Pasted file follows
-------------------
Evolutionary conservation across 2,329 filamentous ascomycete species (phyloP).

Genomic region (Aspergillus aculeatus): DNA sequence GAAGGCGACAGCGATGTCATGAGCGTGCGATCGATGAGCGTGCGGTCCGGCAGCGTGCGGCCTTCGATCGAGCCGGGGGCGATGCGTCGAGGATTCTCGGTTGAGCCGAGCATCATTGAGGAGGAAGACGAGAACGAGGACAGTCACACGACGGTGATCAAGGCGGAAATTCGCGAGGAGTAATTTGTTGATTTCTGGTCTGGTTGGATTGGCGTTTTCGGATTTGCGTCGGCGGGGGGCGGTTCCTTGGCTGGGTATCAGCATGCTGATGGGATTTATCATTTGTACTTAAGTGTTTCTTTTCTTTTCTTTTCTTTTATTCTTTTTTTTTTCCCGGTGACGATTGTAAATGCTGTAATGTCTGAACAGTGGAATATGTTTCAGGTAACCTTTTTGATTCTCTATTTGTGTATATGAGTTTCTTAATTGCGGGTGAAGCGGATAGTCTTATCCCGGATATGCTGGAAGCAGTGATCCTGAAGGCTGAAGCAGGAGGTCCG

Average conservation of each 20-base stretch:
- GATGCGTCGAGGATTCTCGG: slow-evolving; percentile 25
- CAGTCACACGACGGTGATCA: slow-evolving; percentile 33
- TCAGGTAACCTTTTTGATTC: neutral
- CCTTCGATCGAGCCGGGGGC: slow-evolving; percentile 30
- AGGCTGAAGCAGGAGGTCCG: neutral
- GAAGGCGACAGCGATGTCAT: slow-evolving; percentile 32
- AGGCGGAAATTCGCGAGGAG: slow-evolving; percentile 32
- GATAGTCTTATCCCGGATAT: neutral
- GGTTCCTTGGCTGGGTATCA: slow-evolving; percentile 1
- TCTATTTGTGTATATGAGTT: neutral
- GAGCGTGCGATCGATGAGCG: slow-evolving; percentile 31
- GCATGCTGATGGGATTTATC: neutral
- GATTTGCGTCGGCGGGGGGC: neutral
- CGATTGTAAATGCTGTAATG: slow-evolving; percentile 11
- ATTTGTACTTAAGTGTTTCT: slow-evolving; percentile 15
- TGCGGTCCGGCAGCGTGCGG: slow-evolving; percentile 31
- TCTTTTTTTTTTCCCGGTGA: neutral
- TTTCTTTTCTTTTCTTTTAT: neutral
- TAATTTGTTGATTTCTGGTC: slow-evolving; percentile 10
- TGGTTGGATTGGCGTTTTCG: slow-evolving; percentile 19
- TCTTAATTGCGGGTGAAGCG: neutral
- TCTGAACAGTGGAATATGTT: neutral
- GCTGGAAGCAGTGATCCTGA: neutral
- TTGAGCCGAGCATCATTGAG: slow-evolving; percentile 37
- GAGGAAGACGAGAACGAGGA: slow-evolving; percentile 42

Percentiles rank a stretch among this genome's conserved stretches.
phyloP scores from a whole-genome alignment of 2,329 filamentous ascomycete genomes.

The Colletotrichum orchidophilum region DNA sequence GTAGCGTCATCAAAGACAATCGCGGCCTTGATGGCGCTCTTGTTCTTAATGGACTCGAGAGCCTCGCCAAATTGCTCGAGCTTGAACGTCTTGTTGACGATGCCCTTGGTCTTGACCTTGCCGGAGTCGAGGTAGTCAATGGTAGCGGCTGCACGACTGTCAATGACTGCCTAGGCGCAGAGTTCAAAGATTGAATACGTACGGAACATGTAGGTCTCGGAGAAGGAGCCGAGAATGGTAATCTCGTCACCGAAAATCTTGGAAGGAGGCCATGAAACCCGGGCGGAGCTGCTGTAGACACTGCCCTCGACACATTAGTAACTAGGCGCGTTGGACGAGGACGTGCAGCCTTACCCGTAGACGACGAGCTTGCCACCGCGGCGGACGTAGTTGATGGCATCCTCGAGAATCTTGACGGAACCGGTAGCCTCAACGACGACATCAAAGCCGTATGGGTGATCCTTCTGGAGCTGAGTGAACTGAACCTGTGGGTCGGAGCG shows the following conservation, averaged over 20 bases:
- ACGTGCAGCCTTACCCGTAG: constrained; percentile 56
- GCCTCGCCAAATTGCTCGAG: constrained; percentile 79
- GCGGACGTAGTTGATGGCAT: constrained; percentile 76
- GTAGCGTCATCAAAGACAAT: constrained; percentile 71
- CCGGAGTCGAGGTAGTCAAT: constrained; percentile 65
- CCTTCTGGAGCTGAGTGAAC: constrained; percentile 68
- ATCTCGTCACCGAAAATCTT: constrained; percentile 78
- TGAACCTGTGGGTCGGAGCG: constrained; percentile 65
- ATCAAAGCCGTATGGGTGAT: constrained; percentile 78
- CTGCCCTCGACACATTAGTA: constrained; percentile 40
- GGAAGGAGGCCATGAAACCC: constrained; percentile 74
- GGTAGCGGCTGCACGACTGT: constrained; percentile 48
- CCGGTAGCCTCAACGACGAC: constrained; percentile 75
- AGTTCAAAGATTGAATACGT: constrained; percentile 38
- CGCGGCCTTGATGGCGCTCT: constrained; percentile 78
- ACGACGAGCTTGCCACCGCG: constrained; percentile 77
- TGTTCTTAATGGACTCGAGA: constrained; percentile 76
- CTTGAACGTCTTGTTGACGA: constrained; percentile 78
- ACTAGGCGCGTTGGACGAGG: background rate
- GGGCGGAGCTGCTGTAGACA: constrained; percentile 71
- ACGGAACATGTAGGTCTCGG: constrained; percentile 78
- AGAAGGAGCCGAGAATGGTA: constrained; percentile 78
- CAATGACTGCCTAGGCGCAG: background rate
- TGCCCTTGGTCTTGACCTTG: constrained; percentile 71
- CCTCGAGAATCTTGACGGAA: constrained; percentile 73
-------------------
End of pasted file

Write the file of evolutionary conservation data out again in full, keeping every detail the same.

Evolutionary conservation across 2,329 filamentous ascomycete species (phyloP).

Genomic region (Aspergillus aculeatus): DNA sequence GAAGGCGACAGCGATGTCATGAGCGTGCGATCGATGAGCGTGCGGTCCGGCAGCGTGCGGCCTTCGATCGAGCCGGGGGCGATGCGTCGAGGATTCTCGGTTGAGCCGAGCATCATTGAGGAGGAAGACGAGAACGAGGACAGTCACACGACGGTGATCAAGGCGGAAATTCGCGAGGAGTAATTTGTTGATTTCTGGTCTGGTTGGATTGGCGTTTTCGGATTTGCGTCGGCGGGGGGCGGTTCCTTGGCTGGGTATCAGCATGCTGATGGGATTTATCATTTGTACTTAAGTGTTTCTTTTCTTTTCTTTTCTTTTATTCTTTTTTTTTTCCCGGTGACGATTGTAAATGCTGTAATGTCTGAACAGTGGAATATGTTTCAGGTAACCTTTTTGATTCTCTATTTGTGTATATGAGTTTCTTAATTGCGGGTGAAGCGGATAGTCTTATCCCGGATATGCTGGAAGCAGTGATCCTGAAGGCTGAAGCAGGAGGTCCG

Average conservation of each 20-base stretch:
- GATGCGTCGAGGATTCTCGG: slow-evolving; percentile 25
- CAGTCACACGACGGTGATCA: slow-evolving; percentile 33
- TCAGGTAACCTTTTTGATTC: neutral
- CCTTCGATCGAGCCGGGGGC: slow-evolving; percentile 30
- AGGCTGAAGCAGGAGGTCCG: neutral
- GAAGGCGACAGCGATGTCAT: slow-evolving; percentile 32
- AGGCGGAAATTCGCGAGGAG: slow-evolving; percentile 32
- GATAGTCTTATCCCGGATAT: neutral
- GGTTCCTTGGCTGGGTATCA: slow-evolving; percentile 1
- TCTATTTGTGTATATGAGTT: neutral
- GAGCGTGCGATCGATGAGCG: slow-evolving; percentile 31
- GCATGCTGATGGGATTTATC: neutral
- GATTTGCGTCGGCGGGGGGC: neutral
- CGATTGTAAATGCTGTAATG: slow-evolving; percentile 11
- ATTTGTACTTAAGTGTTTCT: slow-evolving; percentile 15
- TGCGGTCCGGCAGCGTGCGG: slow-evolving; percentile 31
- TCTTTTTTTTTTCCCGGTGA: neutral
- TTTCTTTTCTTTTCTTTTAT: neutral
- TAATTTGTTGATTTCTGGTC: slow-evolving; percentile 10
- TGGTTGGATTGGCGTTTTCG: slow-evolving; percentile 19
- TCTTAATTGCGGGTGAAGCG: neutral
- TCTGAACAGTGGAATATGTT: neutral
- GCTGGAAGCAGTGATCCTGA: neutral
- TTGAGCCGAGCATCATTGAG: slow-evolving; percentile 37
- GAGGAAGACGAGAACGAGGA: slow-evolving; percentile 42

Percentiles rank a stretch among this genome's conserved stretches.
phyloP scores from a whole-genome alignment of 2,329 filamentous ascomycete genomes.

The Colletotrichum orchidophilum region DNA sequence GTAGCGTCATCAAAGACAATCGCGGCCTTGATGGCGCTCTTGTTCTTAATGGACTCGAGAGCCTCGCCAAATTGCTCGAGCTTGAACGTCTTGTTGACGATGCCCTTGGTCTTGACCTTGCCGGAGTCGAGGTAGTCAATGGTAGCGGCTGCACGACTGTCAATGACTGCCTAGGCGCAGAGTTCAAAGATTGAATACGTACGGAACATGTAGGTCTCGGAGAAGGAGCCGAGAATGGTAATCTCGTCACCGAAAATCTTGGAAGGAGGCCATGAAACCCGGGCGGAGCTGCTGTAGACACTGCCCTCGACACATTAGTAACTAGGCGCGTTGGACGAGGACGTGCAGCCTTACCCGTAGACGACGAGCTTGCCACCGCGGCGGACGTAGTTGATGGCATCCTCGAGAATCTTGACGGAACCGGTAGCCTCAACGACGACATCAAAGCCGTATGGGTGATCCTTCTGGAGCTGAGTGAACTGAACCTGTGGGTCGGAGCG shows the following conservation, averaged over 20 bases:
- ACGTGCAGCCTTACCCGTAG: constrained; percentile 56
- GCCTCGCCAAATTGCTCGAG: constrained; percentile 79
- GCGGACGTAGTTGATGGCAT: constrained; percentile 76
- GTAGCGTCATCAAAGACAAT: constrained; percentile 71
- CCGGAGTCGAGGTAGTCAAT: constrained; percentile 65
- CCTTCTGGAGCTGAGTGAAC: constrained; percentile 68
- ATCTCGTCACCGAAAATCTT: constrained; percentile 78
- TGAACCTGTGGGTCGGAGCG: constrained; percentile 65
- ATCAAAGCCGTATGGGTGAT: constrained; percentile 78
- CTGCCCTCGACACATTAGTA: constrained; percentile 40
- GGAAGGAGGCCATGAAACCC: constrained; percentile 74
- GGTAGCGGCTGCACGACTGT: constrained; percentile 48
- CCGGTAGCCTCAACGACGAC: constrained; percentile 75
- AGTTCAAAGATTGAATACGT: constrained; percentile 38
- CGCGGCCTTGATGGCGCTCT: constrained; percentile 78
- ACGACGAGCTTGCCACCGCG: constrained; percentile 77
- TGTTCTTAATGGACTCGAGA: constrained; percentile 76
- CTTGAACGTCTTGTTGACGA: constrained; percentile 78
- ACTAGGCGCGTTGGACGAGG: background rate
- GGGCGGAGCTGCTGTAGACA: constrained; percentile 71
- ACGGAACATGTAGGTCTCGG: constrained; percentile 78
- AGAAGGAGCCGAGAATGGTA: constrained; percentile 78
- CAATGACTGCCTAGGCGCAG: background rate
- TGCCCTTGGTCTTGACCTTG: constrained; percentile 71
- CCTCGAGAATCTTGACGGAA: constrained; percentile 73